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Theme Park History: Cedar Point's near-death experience

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Published: October 27, 2013 at 2:13 PM

Today, Ohio's Cedar Point stands among the leading amusement parks in the world, with millions of visitors every year, legions of fans, and scores of awards. It's the anchor of a billion-dollar company that trades on the New York Stock Exchange, and the self proclaimed “Roller Coaster Capital of the World.” With all of Cedar Point's success, it seems almost strange to think that in another time, the highly popular Lake Erie resort was a breath away from closing forever.

Cedar Point

Cedar Point began life as a small bathhouse and beer garden over 140 years ago, in 1870, and grew steadily into a bustling resort by 1900. Behind the leadership of George Boeckling, a real estate tycoon with a knack for showmanship, the park grew astronomically for the next 30 years into one of the most successful amusement operations in the world. By 1931 though, Boeckling had died, and the Great Depression had begun taking its toll on the country. Cedar Point along with the rest of the industry was hit hard…first with the Depression, and then by the war and the supply rationing it brought. Without strong leadership, by the end of the 1940s the once great resort found itself in disrepair and the future coaster capital of the world tore down its last roller coaster because it didn’t have the money to fix it. The parent company that owned and operated the resort was all but broke. The early 1950s were a little kinder to Cedar Point. Although a measure of success returned, the finances were a mess and the company was ripe for a takeover.

In 1957, Cedar Point began attracting the attention of a real estate developer named George Roose, who sought to transform the area into a high end housing project. Taking advantage of the park’s tenuous financial position, Roose and his partners bought into the company and soon gained a majority stake. He left no secrets about his intentions to close Cedar Point, but the people were not too keen on this proposition. The public outcry throughout the state was loud, and it attracted the attention of the media and Ohio Governor Frank Lausche, who pledged to block residential development by condemning the property, purchasing the land and turning it into a state park. The state legislature developed an official plan for when the day came.

Roose and his business partner Emile Legros saw the writing on the wall, and were now faced with the real prospect of losing their investment. What they also saw was the early success that Disney was having in California. After a visit to Disneyland, the partners were convinced that the resort could be made into a viable operation and announced that Cedar Point would remain and be redeveloped into the “Disneyland of the Midwest”. The state subsequently scrapped its plans to purchase the site and left Roose and Legros to develop their park. After two years of planning, construction on the modern day Cedar Point began and the rest is history.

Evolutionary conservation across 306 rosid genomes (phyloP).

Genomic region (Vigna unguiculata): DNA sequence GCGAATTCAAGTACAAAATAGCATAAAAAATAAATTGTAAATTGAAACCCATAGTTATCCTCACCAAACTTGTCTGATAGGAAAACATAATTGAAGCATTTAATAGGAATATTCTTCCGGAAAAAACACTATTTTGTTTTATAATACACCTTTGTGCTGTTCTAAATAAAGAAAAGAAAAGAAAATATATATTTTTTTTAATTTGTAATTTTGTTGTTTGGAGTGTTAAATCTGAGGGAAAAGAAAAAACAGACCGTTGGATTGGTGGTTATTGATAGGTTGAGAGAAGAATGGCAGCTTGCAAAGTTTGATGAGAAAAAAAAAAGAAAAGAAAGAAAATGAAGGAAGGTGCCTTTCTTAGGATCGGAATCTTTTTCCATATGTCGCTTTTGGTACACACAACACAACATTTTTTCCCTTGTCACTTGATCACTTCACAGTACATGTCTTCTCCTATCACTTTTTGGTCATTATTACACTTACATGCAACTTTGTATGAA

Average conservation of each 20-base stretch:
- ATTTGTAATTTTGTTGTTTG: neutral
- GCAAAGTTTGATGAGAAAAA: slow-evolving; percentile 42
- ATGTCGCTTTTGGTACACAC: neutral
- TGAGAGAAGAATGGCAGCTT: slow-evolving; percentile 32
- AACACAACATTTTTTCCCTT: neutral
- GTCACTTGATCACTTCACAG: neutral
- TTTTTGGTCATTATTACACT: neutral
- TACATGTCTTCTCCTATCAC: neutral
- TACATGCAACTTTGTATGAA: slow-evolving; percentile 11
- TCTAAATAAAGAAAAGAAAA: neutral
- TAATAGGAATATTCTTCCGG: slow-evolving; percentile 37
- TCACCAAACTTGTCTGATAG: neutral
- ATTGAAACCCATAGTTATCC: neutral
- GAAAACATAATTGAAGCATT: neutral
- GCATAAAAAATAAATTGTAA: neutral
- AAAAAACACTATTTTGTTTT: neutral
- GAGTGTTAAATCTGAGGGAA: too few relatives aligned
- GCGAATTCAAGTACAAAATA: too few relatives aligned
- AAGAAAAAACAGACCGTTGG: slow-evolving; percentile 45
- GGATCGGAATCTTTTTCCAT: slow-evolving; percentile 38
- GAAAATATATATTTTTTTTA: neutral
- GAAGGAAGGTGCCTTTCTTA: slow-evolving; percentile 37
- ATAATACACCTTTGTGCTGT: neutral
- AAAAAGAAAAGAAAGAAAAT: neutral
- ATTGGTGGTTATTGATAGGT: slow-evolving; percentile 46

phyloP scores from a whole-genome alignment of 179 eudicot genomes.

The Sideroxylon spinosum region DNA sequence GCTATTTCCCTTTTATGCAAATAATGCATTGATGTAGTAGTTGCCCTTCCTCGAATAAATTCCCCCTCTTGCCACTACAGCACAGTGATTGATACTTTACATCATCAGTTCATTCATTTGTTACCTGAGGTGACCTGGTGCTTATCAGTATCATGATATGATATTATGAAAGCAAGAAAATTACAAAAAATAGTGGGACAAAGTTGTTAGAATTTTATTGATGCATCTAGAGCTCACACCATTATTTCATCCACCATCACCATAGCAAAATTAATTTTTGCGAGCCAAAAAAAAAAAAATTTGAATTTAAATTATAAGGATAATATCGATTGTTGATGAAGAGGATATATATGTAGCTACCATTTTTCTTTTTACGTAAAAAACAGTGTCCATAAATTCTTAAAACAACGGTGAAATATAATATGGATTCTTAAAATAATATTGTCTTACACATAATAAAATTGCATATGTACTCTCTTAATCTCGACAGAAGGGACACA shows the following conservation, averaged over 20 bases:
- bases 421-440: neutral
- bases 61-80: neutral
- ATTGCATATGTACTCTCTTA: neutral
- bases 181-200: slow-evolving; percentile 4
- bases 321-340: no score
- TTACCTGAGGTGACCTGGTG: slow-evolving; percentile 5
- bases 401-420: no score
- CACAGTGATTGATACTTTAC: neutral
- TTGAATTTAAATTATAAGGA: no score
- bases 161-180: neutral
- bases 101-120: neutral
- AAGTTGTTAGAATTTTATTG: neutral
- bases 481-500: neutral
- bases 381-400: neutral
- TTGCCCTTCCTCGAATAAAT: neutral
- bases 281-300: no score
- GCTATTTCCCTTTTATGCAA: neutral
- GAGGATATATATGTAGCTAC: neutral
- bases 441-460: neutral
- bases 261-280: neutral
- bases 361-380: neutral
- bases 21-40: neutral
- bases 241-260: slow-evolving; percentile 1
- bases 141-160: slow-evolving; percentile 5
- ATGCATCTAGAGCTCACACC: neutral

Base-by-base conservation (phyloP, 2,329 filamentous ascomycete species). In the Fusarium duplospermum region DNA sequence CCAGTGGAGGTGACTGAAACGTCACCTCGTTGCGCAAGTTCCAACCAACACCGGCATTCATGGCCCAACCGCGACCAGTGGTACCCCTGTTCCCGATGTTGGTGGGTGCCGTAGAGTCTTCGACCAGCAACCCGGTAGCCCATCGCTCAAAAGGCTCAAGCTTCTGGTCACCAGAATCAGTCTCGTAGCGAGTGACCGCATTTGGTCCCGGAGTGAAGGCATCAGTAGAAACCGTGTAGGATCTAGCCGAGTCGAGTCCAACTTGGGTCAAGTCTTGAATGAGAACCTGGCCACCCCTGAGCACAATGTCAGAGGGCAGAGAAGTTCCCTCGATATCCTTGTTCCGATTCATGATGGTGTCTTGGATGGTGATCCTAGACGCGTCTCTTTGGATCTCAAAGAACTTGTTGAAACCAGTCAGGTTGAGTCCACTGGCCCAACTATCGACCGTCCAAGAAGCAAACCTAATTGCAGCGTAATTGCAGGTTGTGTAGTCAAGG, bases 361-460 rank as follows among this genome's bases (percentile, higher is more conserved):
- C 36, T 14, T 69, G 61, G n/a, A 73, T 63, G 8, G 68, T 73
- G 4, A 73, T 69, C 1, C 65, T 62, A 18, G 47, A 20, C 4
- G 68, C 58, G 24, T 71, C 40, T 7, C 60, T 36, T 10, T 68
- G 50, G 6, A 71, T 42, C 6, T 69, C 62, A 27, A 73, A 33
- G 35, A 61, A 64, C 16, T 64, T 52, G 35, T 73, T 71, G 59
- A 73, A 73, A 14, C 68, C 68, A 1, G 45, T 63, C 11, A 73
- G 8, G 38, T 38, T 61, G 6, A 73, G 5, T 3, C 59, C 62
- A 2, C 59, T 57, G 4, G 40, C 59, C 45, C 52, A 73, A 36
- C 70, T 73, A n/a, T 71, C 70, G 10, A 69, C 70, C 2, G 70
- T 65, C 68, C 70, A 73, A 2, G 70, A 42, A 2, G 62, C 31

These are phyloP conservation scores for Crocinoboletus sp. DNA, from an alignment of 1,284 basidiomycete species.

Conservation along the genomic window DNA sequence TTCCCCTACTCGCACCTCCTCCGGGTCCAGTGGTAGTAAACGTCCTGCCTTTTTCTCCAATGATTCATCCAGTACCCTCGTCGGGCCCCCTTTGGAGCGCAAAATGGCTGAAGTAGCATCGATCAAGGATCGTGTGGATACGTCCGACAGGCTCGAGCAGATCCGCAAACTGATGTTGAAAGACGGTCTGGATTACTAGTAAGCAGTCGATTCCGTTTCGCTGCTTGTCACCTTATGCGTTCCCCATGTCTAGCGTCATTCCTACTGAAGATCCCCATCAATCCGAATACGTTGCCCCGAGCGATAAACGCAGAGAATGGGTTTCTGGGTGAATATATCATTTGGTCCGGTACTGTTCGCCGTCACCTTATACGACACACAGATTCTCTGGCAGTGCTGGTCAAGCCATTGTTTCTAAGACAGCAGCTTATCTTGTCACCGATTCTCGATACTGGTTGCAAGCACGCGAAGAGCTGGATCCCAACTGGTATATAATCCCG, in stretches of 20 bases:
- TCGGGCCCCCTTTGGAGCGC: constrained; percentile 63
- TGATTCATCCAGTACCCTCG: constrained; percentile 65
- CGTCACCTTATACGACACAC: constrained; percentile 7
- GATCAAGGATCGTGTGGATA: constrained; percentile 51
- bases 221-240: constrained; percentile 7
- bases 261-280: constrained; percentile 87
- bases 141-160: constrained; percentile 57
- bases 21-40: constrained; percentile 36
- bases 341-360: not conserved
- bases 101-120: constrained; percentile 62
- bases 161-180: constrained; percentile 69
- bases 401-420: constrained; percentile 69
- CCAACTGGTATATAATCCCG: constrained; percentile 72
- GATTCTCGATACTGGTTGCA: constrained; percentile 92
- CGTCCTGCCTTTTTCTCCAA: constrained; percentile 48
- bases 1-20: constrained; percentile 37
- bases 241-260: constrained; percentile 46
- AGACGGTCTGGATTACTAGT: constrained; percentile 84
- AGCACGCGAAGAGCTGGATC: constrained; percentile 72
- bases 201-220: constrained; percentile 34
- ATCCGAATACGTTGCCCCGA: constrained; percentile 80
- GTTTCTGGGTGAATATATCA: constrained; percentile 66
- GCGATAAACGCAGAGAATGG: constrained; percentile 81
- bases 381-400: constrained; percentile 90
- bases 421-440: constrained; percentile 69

And there you have it. It seems Cedar Point fans in those days were just as dedicated as the modern day fans are. Also, in these days of government shutdown, it’s nice to recall an instance where things actually got done and good came of them.

Readers' Opinions

From Rob Pastor on October 27, 2013 at 4:17 PM
I lived within a 20 minute drive to Cedar Point in the early to mid 70's and visited the park quite often. Back then you could see a lot of similarities to Disneyland concepts. But over the years most of those attractions and areas were discarded and the park slowly evolved into primarily a coaster park. But it still remains a beautiful park due to it's scenic setting.
From Annette Forrest on October 27, 2013 at 8:07 PM
Boy, do I love this new series of articles. Keep them coming! I love learning this history. You should do a future article on Euclid Beach Park in Cleveland.

My nephew went to medical school at Case Western and in Cleveland anyone who is in their 50s and above goes on and on about Euclid Beach Park, some kind of special popcorn they had there, etc. That place was torn down and made into ugly condo buildings in the 60s and 70s. Just like what you said they wanted to do to Cedar Point. It appears that was a thing people did...turn amusement parks into residential for some reason. Not sure why.

All that is left of Euclid Beach Park is the entrance gates. We drove by there when we were up for my nephew's graduation and now there's a senior citizen building and public housing on the land that used to be the amusement park. Very sad.

Can't wait until the next awesome column. I am learning a lot!!! :)

From James Koehl on October 28, 2013 at 1:08 AM
Great article, Derek! I think that they have a map in the Town Hall Museum that shows the grid plan for streets on Cedar Point if the residential idea had happened. Personally I can't think of a worse place to live year round- imagine how bad the winter storms coming in off of Lake Erie would be for residents!
From 98.27.137.237 on October 28, 2013 at 9:13 AM
I've been going to Cedar Point ever since I moved to Ohio. I haven't missed in more than 25 years. I'm 66 now and I ride ever coaster in the park. It is an awesome place where I love taking my grandkids.
From Robert Niles on October 29, 2013 at 9:58 PM
So Cedar Point owes its existence to... Walt Disney? I think some coaster fans' heads just exploded. ;^) Great story.

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